There are a lot of reasons to become a coyote hunter. Here are four.
I caught the coyote out of the corner of my eye. As I began to shift my gun to the right, the coyote vears over the hill and out of sight. The whole episode lasted maybe five seconds. I scramble to a higher vantage point but can’t locate the coyote in the thick sage brush covering the valley. The stand is done. It’s hard to find an pursuit that can go from zero to 60 as fast as coyote hunting. Each stand lasts only fifteen to twenty minutes, and coyotes can appear out of nowhere at any moment. Even when you can see them coming from a distance, they often come in at a trot and are highly alert.
Improving for Other Hunts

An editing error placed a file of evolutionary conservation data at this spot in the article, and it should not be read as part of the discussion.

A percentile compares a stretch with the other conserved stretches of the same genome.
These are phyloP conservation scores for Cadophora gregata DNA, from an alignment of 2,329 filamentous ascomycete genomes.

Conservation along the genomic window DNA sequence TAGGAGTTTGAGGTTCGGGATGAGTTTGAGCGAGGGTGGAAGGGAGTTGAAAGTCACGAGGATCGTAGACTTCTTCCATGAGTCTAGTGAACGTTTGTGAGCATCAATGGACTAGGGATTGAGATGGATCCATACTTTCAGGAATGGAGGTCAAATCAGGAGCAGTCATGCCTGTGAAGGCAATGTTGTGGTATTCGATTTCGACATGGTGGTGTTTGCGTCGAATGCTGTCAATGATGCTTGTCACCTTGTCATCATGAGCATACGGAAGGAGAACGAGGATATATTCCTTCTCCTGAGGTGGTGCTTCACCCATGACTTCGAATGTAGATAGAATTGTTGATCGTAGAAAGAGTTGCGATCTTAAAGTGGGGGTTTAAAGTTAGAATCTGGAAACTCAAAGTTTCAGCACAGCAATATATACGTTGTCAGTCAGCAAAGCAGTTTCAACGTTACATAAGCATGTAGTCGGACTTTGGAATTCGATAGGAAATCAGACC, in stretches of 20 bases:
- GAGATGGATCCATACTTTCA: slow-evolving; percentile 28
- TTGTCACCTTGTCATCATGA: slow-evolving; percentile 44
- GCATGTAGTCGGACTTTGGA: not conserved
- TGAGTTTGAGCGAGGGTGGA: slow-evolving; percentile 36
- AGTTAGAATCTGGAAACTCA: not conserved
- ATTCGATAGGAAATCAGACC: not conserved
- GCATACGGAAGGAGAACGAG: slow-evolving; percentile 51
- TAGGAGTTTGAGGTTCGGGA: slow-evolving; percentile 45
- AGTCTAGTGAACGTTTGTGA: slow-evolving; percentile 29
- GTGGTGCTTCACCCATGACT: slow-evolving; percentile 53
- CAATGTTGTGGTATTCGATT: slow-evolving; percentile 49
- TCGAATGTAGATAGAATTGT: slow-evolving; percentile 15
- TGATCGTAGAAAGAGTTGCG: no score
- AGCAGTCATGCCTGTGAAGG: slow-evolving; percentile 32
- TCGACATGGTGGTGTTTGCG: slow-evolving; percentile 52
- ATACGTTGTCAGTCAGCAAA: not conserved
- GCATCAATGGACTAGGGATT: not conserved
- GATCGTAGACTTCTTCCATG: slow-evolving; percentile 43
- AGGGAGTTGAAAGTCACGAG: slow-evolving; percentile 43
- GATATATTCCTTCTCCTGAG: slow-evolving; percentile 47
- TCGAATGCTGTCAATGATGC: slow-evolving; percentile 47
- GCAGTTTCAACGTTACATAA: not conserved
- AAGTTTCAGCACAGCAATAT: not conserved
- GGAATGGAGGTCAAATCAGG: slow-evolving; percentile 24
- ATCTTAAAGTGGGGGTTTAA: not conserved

By comparison, deer hunting can feel as painfully slow as the instant replay of your team’s kicker shanking the game-tying field goal in the Danica Patrick GoDaddy.com bowl this year. I truly believe the pace of coyote hunting makes me more comfortable with the amount of time I have to judge a whitetail and take the shot. As a result, coyote hunting is not only enjoyable, it can also improve your ability to hunt other animals.
Coyotes eat a variety of things. I would say a variety of animals, but coyotes will eat just about anything. Their diet includes mice, rabbits, squirrels, possums, skunks, berries, nuts, trash but, most importantly, pheasants and deer. With pheasant and deer populations around much lower than we would hope, we believe it is important to do what we can to promote growth. Hunting and trapping coyotes does just that. The same could be said for crows, possums and raccoons, so have fun.
Something to Do
It’s January in Iowa and there isn’t a whole lot else to do. A new season of Dancing with the Stars won’t come on for several weeks and while we can’t wait to see Terry Bradshaw dislocate a hip, your time is better spent coyote hunting. Get out there. Stu.